Halftone and screening in flexo is a special printing technique. Let’s understand it better.

Throughout its history, flexography has been printing quality line art and spot colours on a wide variety of substrates. However, it is the recently improved capability of high-quality, economical four-colour process printing that has given flexography an edge over other processes for packaging applications. Let’s have a look at some illustrations of halftones and screening in flexo.


In flexography, the shape of the halftone dot used to reproduce a continuous tone image can significantly affect the density of the image. Halftone dots can be generated in a number of shapes, including square, elliptical, octagonal, and both symmetrical and asymmetrical dots.

Dot Shapes and the Respective Coverages

At 50% coverage, for example, square dots produce a pattern resembling a checkerboard, with individual dots just beginning to join at their corners.

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Square Dots @ 50%
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Symmetric Round Dots @ 65%
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Asymmetric Round Dots @ 75%
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Symmetric Round Dots Reversed @ 80%
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Stochastic Dots @ 20%

Screen Tints and Gradations

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Most photopolymer plates are capable of holding a 2% highlight dot. If plates aren’t properly exposed, however, screen tints and highlight dots less than 3% tend to drop out. Because the small dots of highlight areas are subject to relatively large dot gain, it is important that any highlight limitations are discussed with the printer before separations are made. Although printers in offset lithography can print acceptable highlights using 5% film dots, flexographic printers may have to reduce a similarly bright highlight to 2%, taking into account the additions of dot gain.

Gradations and Vignettes

Flexographic dot gain on highlights makes it difficult to print a fade-to-white gradation without a harsh break at the highlight edge. When designing images for flexography, it is best to fade off the end of the design (rather than to white). Or you can also place a border at the highlight end of a vignette.

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Density Jump

When plates are created from film, dot gain increases the joining of the dots. This causes sudden jumps in density in the printed image, rather than a smooth, continuous transition.

To minimise the density jumps, printers can use other kinds of dots that remain discreet and retain their shape, even at coverages of sixty and seventy percent. A round dot, or octagonal dot are often used. Though most design software can specify round dots, selection of dot shape should occur early in the process to avoid choosing a shape not available in the RIP, imagesetter, or platesetter.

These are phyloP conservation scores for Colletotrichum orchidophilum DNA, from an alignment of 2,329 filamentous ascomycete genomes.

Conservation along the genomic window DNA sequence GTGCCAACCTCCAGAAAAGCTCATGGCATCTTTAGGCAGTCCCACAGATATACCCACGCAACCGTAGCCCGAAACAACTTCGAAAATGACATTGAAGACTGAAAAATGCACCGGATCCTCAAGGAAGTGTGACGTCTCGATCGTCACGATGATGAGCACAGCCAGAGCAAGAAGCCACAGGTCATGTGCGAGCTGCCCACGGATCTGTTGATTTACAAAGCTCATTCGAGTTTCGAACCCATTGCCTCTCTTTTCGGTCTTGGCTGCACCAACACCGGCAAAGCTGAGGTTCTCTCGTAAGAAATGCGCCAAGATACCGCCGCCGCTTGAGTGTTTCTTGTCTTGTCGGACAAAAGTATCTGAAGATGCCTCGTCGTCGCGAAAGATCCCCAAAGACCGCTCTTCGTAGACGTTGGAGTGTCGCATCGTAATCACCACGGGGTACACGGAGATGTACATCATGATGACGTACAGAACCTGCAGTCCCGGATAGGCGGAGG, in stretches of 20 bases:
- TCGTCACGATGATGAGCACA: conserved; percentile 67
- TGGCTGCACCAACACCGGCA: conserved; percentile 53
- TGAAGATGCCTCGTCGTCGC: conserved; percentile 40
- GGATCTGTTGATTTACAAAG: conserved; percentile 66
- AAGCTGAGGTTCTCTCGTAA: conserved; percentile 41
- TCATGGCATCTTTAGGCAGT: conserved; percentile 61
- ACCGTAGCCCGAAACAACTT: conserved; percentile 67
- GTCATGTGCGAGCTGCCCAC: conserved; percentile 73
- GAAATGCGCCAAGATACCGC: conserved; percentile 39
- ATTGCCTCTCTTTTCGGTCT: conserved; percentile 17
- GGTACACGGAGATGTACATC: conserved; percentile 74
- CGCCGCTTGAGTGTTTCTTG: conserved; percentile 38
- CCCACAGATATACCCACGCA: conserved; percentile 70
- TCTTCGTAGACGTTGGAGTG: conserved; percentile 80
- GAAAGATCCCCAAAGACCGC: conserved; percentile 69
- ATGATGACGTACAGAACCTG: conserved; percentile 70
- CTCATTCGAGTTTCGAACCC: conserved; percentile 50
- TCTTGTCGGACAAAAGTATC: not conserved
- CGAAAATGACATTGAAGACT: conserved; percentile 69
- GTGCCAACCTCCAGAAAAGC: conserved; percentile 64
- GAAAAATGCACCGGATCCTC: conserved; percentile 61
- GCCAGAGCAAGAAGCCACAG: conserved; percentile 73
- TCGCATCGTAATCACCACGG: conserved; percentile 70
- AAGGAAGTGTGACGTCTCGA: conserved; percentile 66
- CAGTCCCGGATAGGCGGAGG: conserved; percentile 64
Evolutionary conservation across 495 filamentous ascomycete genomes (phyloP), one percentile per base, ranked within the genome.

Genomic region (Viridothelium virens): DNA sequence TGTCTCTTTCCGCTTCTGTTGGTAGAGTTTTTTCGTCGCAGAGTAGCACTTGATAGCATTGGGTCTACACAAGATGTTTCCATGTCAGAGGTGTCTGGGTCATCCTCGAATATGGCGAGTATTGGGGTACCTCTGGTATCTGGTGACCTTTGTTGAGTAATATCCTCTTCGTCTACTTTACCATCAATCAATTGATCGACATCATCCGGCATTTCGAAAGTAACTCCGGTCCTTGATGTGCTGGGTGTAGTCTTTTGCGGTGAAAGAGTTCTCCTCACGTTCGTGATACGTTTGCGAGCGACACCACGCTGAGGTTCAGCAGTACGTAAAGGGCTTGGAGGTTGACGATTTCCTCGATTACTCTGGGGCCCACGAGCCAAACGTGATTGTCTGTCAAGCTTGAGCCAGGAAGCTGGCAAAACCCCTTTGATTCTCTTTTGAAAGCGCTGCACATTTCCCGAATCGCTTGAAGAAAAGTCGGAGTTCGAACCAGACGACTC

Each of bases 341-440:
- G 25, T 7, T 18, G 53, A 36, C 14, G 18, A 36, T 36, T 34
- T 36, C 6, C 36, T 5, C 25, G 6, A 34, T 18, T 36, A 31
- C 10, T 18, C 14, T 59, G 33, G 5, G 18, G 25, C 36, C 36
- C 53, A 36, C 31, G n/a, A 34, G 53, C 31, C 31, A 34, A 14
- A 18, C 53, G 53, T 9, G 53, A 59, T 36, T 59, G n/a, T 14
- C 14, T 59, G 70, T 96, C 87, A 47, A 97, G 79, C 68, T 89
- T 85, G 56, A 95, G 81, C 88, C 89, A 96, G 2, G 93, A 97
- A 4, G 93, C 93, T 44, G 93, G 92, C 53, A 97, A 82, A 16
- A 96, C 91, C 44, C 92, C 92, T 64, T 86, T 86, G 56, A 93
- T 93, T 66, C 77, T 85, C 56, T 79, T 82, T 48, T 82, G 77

Screen Ruling and Application

Selection of proper screen ruling, which is critical to four-colour process flexography, is often dictated by the type of substrate. Anilox cell count and screen ruling for separations should be correlated for best results. The cells of the anilox, which ink a halftone plate, should be large enough to produce appropriate colour strength. However it should not be so large that the halftone dots will dip into them like an inkwell. For conventional halftones, resolution is expressed as the number of lines of halftone dots per inch, also called screen ruling or LPI. Higher screen rulings produce higher resolution images because there are more dots per square inch used to reproduce detail. Compare the images in a newspaper (low screen ruling) to a picture in a monthly magazine (high screen ruling).

Lines per Inch (LPI)__________Cells per Inch (CPI)__________Application

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The corrugated industry prints halftones screened at 45, 55, 65, or 85 LPI

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Flexographic newspaper presses print halftones screened between 65 and 100 LPI

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Flexible packaging on film substrates is commonly done at 120 and 150 LPI

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High quality label presses have the capability of printing 200-LPI images

Stochastic Screening

Stochastic, or frequency modulated (FM) screening, can offer advantages over conventional halftone screening. This screening technique eliminates the possibility of moiré. It also allows the flexographic printer to use HiFi colour, which involves the application of six or seven process colours. Dot size used for stochastic screening, however, is extremely small, comparable in size to the highlight dot of conventional screening. Since flexography is subject to significant dot gain, stochastic screening should only be used after the printer and colour separator have performed press fingerprints to determine the ideal dot size and accurate compensation for dot gain.